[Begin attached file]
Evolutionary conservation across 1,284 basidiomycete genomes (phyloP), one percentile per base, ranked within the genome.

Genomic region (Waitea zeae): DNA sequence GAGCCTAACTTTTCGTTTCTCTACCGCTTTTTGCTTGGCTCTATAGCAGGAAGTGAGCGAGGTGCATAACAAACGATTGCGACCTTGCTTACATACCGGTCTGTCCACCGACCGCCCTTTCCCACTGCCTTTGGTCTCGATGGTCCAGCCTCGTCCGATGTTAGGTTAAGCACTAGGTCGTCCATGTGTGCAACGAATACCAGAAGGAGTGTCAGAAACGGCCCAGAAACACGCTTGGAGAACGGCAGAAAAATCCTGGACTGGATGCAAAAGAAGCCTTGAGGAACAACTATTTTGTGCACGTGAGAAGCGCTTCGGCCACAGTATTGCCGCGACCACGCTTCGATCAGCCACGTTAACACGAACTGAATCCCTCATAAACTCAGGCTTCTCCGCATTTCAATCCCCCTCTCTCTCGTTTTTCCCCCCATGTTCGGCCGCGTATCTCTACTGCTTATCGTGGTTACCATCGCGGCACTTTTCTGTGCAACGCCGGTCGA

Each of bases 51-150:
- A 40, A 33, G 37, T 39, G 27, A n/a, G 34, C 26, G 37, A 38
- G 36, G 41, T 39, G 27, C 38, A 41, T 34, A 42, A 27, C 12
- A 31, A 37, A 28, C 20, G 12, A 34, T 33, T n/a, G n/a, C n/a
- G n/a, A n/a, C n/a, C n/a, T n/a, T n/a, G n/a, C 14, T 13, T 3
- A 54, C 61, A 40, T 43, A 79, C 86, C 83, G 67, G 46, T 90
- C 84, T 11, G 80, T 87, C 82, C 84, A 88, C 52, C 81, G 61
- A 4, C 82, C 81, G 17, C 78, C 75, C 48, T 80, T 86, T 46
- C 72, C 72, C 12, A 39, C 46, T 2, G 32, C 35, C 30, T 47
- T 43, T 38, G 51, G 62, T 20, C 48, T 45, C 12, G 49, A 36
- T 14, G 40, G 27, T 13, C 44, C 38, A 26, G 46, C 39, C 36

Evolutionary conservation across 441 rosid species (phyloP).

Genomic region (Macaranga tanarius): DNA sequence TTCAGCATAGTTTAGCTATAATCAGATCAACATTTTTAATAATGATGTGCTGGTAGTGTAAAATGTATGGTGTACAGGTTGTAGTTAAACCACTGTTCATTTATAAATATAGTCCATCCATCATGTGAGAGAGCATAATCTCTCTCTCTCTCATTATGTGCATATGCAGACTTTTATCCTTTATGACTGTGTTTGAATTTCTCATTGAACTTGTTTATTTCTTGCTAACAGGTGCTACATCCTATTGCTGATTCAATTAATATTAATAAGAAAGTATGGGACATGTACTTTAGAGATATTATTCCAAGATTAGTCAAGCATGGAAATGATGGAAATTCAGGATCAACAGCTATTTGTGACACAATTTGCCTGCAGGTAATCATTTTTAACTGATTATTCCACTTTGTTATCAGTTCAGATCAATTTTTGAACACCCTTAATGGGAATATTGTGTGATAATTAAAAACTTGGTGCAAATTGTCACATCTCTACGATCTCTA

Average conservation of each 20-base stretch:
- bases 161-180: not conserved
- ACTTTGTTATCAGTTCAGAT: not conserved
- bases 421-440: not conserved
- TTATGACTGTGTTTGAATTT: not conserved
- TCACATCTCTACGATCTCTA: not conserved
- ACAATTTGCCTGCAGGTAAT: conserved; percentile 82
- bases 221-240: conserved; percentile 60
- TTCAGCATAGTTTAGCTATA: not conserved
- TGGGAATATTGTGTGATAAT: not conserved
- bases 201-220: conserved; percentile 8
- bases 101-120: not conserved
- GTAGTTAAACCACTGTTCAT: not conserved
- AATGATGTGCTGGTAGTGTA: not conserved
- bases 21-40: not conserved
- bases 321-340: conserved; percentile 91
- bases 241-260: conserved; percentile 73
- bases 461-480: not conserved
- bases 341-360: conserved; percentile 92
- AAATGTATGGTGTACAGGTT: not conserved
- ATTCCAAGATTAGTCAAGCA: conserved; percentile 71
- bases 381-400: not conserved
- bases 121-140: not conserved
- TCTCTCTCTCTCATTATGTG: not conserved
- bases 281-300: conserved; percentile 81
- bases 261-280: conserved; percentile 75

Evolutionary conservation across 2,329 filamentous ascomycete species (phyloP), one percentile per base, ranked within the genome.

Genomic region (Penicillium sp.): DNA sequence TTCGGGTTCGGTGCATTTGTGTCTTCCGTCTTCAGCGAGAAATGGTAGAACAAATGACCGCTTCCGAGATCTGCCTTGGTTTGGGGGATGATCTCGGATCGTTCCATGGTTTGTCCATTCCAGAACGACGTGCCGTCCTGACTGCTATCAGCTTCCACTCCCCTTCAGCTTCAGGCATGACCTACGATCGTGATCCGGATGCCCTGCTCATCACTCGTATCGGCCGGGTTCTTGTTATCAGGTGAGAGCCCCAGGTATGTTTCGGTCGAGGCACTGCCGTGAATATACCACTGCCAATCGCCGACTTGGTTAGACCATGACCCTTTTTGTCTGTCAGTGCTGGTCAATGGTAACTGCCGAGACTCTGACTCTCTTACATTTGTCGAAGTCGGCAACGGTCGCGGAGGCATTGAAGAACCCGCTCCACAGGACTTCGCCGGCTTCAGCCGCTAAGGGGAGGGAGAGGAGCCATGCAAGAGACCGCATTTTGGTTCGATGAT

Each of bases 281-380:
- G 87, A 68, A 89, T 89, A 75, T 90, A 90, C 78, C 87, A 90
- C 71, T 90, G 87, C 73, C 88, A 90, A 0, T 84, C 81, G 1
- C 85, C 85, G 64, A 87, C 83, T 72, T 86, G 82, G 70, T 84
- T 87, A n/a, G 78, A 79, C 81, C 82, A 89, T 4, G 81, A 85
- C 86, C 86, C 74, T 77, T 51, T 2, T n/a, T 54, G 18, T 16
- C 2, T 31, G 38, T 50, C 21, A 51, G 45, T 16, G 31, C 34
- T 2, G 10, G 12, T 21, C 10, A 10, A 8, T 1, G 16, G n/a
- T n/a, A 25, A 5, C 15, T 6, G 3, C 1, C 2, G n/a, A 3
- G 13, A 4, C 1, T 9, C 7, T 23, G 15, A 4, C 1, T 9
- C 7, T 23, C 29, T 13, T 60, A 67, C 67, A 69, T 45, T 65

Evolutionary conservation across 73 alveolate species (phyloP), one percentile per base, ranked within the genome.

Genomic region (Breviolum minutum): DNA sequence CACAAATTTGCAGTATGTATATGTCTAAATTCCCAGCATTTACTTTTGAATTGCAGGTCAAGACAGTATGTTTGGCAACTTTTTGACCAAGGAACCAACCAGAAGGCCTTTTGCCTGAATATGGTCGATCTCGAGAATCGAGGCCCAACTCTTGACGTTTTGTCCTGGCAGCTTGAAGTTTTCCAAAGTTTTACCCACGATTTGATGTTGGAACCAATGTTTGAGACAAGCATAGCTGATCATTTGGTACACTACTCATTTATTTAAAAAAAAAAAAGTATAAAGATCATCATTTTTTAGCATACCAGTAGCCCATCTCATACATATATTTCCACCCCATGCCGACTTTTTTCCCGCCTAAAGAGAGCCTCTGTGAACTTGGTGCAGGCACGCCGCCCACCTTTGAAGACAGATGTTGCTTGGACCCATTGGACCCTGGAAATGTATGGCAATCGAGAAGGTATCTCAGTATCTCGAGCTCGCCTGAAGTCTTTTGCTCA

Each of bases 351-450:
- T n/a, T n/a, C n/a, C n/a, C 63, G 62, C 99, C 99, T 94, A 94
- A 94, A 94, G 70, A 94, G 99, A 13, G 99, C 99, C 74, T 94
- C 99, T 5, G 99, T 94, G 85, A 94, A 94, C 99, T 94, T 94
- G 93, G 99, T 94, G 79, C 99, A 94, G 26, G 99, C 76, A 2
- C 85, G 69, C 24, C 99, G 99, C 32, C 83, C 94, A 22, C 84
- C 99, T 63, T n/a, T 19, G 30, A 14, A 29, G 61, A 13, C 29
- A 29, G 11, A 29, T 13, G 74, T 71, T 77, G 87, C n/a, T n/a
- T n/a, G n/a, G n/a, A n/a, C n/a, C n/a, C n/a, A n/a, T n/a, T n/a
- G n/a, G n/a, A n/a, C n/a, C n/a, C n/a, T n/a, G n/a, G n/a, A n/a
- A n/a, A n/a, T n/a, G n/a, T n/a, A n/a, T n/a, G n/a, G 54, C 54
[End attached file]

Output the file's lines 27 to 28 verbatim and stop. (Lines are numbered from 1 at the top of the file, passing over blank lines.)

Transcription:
- bases 101-120: not conserved
- GTAGTTAAACCACTGTTCAT: not conserved